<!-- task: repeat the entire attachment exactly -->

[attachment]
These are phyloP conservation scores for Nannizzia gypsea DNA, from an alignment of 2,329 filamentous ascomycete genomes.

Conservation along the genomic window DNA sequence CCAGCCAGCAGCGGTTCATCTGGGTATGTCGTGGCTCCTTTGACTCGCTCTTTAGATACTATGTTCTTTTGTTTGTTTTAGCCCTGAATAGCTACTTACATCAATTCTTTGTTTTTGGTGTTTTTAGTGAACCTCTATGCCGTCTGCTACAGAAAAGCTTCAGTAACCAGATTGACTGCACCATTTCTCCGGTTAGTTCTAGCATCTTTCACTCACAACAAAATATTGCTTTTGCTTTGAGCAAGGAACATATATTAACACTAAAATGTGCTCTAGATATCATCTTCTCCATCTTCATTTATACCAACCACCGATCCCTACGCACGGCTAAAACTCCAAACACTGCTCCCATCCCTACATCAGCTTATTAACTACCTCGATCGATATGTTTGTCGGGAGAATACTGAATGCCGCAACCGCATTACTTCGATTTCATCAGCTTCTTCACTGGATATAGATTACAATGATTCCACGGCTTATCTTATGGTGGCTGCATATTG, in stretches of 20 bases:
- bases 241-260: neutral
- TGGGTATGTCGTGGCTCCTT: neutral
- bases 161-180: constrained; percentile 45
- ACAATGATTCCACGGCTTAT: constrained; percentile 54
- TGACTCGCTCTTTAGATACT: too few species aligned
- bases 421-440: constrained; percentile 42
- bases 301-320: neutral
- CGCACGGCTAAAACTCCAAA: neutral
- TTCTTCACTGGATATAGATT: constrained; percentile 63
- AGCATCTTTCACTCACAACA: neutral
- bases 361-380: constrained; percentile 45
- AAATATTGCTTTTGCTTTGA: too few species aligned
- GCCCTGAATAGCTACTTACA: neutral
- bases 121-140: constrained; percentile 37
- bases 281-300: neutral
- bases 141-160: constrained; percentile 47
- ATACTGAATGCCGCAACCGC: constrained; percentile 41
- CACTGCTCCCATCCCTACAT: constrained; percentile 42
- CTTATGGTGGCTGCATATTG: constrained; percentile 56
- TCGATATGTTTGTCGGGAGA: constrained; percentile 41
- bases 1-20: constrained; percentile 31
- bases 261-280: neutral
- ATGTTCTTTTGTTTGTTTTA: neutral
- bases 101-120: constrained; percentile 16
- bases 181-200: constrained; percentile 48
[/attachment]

These are phyloP conservation scores for Nannizzia gypsea DNA, from an alignment of 2,329 filamentous ascomycete genomes.

Conservation along the genomic window DNA sequence CCAGCCAGCAGCGGTTCATCTGGGTATGTCGTGGCTCCTTTGACTCGCTCTTTAGATACTATGTTCTTTTGTTTGTTTTAGCCCTGAATAGCTACTTACATCAATTCTTTGTTTTTGGTGTTTTTAGTGAACCTCTATGCCGTCTGCTACAGAAAAGCTTCAGTAACCAGATTGACTGCACCATTTCTCCGGTTAGTTCTAGCATCTTTCACTCACAACAAAATATTGCTTTTGCTTTGAGCAAGGAACATATATTAACACTAAAATGTGCTCTAGATATCATCTTCTCCATCTTCATTTATACCAACCACCGATCCCTACGCACGGCTAAAACTCCAAACACTGCTCCCATCCCTACATCAGCTTATTAACTACCTCGATCGATATGTTTGTCGGGAGAATACTGAATGCCGCAACCGCATTACTTCGATTTCATCAGCTTCTTCACTGGATATAGATTACAATGATTCCACGGCTTATCTTATGGTGGCTGCATATTG, in stretches of 20 bases:
- bases 241-260: neutral
- TGGGTATGTCGTGGCTCCTT: neutral
- bases 161-180: constrained; percentile 45
- ACAATGATTCCACGGCTTAT: constrained; percentile 54
- TGACTCGCTCTTTAGATACT: too few species aligned
- bases 421-440: constrained; percentile 42
- bases 301-320: neutral
- CGCACGGCTAAAACTCCAAA: neutral
- TTCTTCACTGGATATAGATT: constrained; percentile 63
- AGCATCTTTCACTCACAACA: neutral
- bases 361-380: constrained; percentile 45
- AAATATTGCTTTTGCTTTGA: too few species aligned
- GCCCTGAATAGCTACTTACA: neutral
- bases 121-140: constrained; percentile 37
- bases 281-300: neutral
- bases 141-160: constrained; percentile 47
- ATACTGAATGCCGCAACCGC: constrained; percentile 41
- CACTGCTCCCATCCCTACAT: constrained; percentile 42
- CTTATGGTGGCTGCATATTG: constrained; percentile 56
- TCGATATGTTTGTCGGGAGA: constrained; percentile 41
- bases 1-20: constrained; percentile 31
- bases 261-280: neutral
- ATGTTCTTTTGTTTGTTTTA: neutral
- bases 101-120: constrained; percentile 16
- bases 181-200: constrained; percentile 48